Colonial Resistance in Contemporary Cameroon: The case of Andre Blaise Essama

What is Colonialism?

A popular African History blogger, Armel Mongkuo, once said it was easier to count the countries that were never colonized with the tips of one’s fingers. This meant that colonialism can, without doubt, be said to be the most common experience shared by the people of Africa and the world at large. While others have struggled to define the term to satisfy their demands, we, for the purpose of this brief article, can define colonialism to be the domination of a people or area by a foreign nation or entity. It is the subjugation of (usually) a less powerful group of people to a more powerful entity, with the latter in total control over its subjects.

The word colonialism shares the same meaning as imperialism and expansionism, and in the case of Africa and Cameroon in particular, we can add, as a matter of fact, that it meant a total transformation of every aspect of the colonies’ politics, religion, culture, and even status.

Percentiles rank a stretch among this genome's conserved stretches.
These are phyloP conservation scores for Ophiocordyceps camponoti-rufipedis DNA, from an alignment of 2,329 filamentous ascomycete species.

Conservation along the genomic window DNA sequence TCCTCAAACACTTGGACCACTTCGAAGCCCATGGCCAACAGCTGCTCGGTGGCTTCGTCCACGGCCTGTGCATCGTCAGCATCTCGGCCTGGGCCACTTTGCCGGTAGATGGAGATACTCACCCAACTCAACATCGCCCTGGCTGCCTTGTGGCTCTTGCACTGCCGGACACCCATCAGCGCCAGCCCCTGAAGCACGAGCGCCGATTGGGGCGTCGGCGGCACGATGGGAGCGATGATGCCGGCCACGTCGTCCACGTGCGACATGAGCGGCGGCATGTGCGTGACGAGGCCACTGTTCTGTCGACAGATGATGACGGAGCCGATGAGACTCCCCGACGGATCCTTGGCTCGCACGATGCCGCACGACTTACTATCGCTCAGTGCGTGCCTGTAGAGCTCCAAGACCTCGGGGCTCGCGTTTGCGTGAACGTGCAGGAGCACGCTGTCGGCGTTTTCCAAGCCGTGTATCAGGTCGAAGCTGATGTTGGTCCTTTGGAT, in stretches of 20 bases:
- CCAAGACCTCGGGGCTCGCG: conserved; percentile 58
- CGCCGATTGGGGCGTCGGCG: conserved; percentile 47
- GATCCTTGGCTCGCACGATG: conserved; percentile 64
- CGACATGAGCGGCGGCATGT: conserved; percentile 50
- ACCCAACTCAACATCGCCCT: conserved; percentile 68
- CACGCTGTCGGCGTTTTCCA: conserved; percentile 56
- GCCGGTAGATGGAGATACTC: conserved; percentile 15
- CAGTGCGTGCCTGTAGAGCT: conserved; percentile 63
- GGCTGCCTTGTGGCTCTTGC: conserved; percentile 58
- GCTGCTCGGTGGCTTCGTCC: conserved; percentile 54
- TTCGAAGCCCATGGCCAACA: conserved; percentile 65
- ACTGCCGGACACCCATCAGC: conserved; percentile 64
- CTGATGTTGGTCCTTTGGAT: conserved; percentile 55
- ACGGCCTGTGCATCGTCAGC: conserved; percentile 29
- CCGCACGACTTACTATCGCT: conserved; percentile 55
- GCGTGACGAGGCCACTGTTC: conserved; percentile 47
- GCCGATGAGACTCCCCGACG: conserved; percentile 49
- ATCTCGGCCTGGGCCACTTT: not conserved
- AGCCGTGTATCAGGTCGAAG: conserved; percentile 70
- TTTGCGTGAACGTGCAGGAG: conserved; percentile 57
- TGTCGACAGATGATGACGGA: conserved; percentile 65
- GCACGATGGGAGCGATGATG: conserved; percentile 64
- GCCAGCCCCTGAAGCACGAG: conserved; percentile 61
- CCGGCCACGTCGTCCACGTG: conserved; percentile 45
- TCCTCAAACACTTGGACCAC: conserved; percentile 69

Brief Evolution of African Colonization

The history and origins of colonialism date as far back as the founding of the colonies in antiquity. However, modern colonialism commenced during the 15th century with Portugal being the first European state to go insearch of colonies outside Europe. In 1415, Portuguese explorers conquered Ceuta, a tiny islet along the coast of North Africa, kicking off an empire that would last until 1999. This period was referred to, as  the Age of Discovery, wherein Spain and Portugal alongside European colonizers began to go in search of colonies in the Americas, Asia, and Africa, leading to the period of the Trans-Atlantic Slave Trade which officially came to an end in 1807 when Britain, supported by Spain signed the Abolition of Slave Trade Act. This however provided the colonizers with a different and more possible raison d’etre of colonizing African territories- the quest for resources, power, and other gains, which was made easy by the dividing of Africa by these colonizers during the pivotal 1884-1885 Berlin West African Conference. Also known as the Congo Conference, the Berlin Conference laid the foundations and set the stage for the conquest and partition of African territories by colonial masters.

The partition of Africa by European colonial masters led by German Chancellor, Otto Von Bismarck- Picture Source